Impact of Corona Outbreak on Economy
Baljit Dhaka

Impact of Corona Outbreak on Economy

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Impact of Corona Outbreak on Economy

Why in the news?

The recent outbreak of deadly pandemic COVID-19 has impacted several sectors especially transport, tourism, hotel industry, export, etc.

The impact is huge and not only on Indian GDP but also on the global economy.

This has led to the crash of the share market across the globe.


The new coronavirus, which first emerged in the Chinese city of Wuhan last December, has infected 180,000 people globally and at least 140 countries are affected.

The virus outbreak has become one of the biggest threats to the global economy and financial markets.

Major institutions and banks have cut their forecasts for the global economy and fears of the coronavirus impact on the global economy have rocked markets worldwide, with stock prices and bond yields have been plunging.

The global economy is expected to grow by 2.4% in 2020 — down from the 2.9% projected earlier.

Major Indicators:

The slowdown in the manufacturing sector:


The manufacturing sector in China has been hit hard by the virus outbreak. Such a slowdown in Chinese manufacturing has hurt countries with close economic links to China, many of which are Asia Pacific economies such as Vietnam, Singapore, and South Korea.  

With the virus outbreak across various countries factories have been locked down due to safety measures.

Both demands and supply have reduced drastically.

Abstinence of Workforce 

Trade has been affected globally

Impact on the global job market:

The pandemic is going to increase global unemployment significantly keeping at least 25 Million people out of work - United  Nations

COVID-19 is no more only a health crisis but it is a major labor market and economic crisis which has a far-reaching impact-International Labour Organization

In the U.S. and the rest of the world, waves of layoffs seem inevitable, especially in industries most vulnerable to an economic standstill:: Travel, entertainment, hotels, restaurants, the retail stores-the heart of the service sector which makes up most of the economy.

The daily wagers and informal job market and MSME sector are going to be affected the most.

Service Contraction:

China is not the only country where the services sector has weakened. The services sector in the U.S., the world’s largest consumer market, also contracted

One reason behind the U.S. services contraction was a reduction in “new business from abroad as customers held back from placing orders amid global economic uncertainty and the coronavirus outbreak”.

Global tourism has been affected terribly.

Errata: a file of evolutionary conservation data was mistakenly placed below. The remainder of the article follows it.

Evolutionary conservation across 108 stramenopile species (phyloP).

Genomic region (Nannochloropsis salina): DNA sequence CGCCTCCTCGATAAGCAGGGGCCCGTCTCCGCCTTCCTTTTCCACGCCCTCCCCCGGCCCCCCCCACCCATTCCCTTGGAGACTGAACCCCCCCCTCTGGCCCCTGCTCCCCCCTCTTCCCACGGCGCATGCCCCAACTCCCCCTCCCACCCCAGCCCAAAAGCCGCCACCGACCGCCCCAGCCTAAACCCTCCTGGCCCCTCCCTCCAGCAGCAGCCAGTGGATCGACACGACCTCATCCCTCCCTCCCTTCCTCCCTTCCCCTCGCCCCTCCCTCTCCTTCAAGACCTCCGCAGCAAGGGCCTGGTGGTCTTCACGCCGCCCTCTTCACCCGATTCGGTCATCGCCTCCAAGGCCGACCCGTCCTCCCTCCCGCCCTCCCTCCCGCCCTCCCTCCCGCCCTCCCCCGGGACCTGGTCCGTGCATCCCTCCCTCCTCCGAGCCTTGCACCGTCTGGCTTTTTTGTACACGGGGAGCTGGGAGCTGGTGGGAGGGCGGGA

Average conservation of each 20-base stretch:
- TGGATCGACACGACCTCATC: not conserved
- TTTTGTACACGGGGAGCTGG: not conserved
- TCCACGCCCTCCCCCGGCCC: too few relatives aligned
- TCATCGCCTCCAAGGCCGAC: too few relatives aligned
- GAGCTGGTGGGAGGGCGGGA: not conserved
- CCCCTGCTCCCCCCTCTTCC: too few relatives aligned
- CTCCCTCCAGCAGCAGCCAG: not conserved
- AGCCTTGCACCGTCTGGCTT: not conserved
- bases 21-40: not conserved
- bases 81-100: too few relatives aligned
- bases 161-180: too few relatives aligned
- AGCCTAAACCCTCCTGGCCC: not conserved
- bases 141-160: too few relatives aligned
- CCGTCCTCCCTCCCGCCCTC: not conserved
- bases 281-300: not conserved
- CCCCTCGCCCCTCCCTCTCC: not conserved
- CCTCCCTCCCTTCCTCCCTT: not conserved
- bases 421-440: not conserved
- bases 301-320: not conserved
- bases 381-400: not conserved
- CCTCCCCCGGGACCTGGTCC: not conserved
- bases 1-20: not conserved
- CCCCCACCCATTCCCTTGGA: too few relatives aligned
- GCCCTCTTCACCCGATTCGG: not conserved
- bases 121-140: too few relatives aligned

The associated businesses like hotels, restaurants, travel businesses, aviation, transportation, etc. are also severely affected.

Major offices have been locked down or employees have been granted leave or work from home.

Educational institutions have been closed until further notice.

Declining Oil Prices:

A reduction in global economic activity has lowered the oil demand, taking oil prices to multi-year lows giving a major shock to the supply side of the member countries of OPEC(Organization of the petroleum exporting countries).

China, the epicenter of the coronavirus outbreak, is the world’s largest crude oil importer. The demand has reduced drastically.

The spread of the virus in Italy and other parts of Europe is particularly worrying and will likely dampen demand in OECD countries as well

Note:: OECD(Organisation for Economic Co-operation and Development) is an intergovernmental economic organization with 36 member countries, founded in 1961 to stimulate economic progress and world trade. Most OECD members are high-income economies with a very high Human Development Index (HDI) and are regarded as developed countries.

Stock Market Crash:

Fear surrounding the impact of COVID-19 on the global economy has hurt investor sentiment and brought down stock prices in major markets across all countries.

Impact on Indian Market::

Since China is an important source of major inputs for many sectors, the supply shock can lead to a higher price of inputs, which in turn will affect the price range of all commodities up the supply chain.

Simultaneous demand and supply-side shocks to the economy will have implications on the banking sector drastically. 


This is a crucial time for India as it was already struggling with its economic slowdown before the outbreak of the Coronavirus. This is going to take a heavy toll on economic growth.

The combination of fiscal policy and monetary policy is the only way out.

The govt is trying its best to control the outbreak by taking several steps such as 

a. Sealing the international borders and increasing surveillance to screen out infected ones.

b. Isolation of infected persons and quarantining them for observation

c. Testing lab and other facilities

d. Social awareness campaigns through print and digital media

e. Helpline numbers and 24*7 medical service.

f. Closing down malls, gyms, parks, and the imposition of section 144 to avoid gathering of people.

Above all, the Govt must leave no stone unturned to stop the spread of the viral infection. If the pandemic is not controlled the issue will become over complicated.

Along with the Govt., civil society has a bigger role to play here. Self-awareness and a sense of responsibility is the key. Everyone should come forward to join their hands to save each other from this crisis.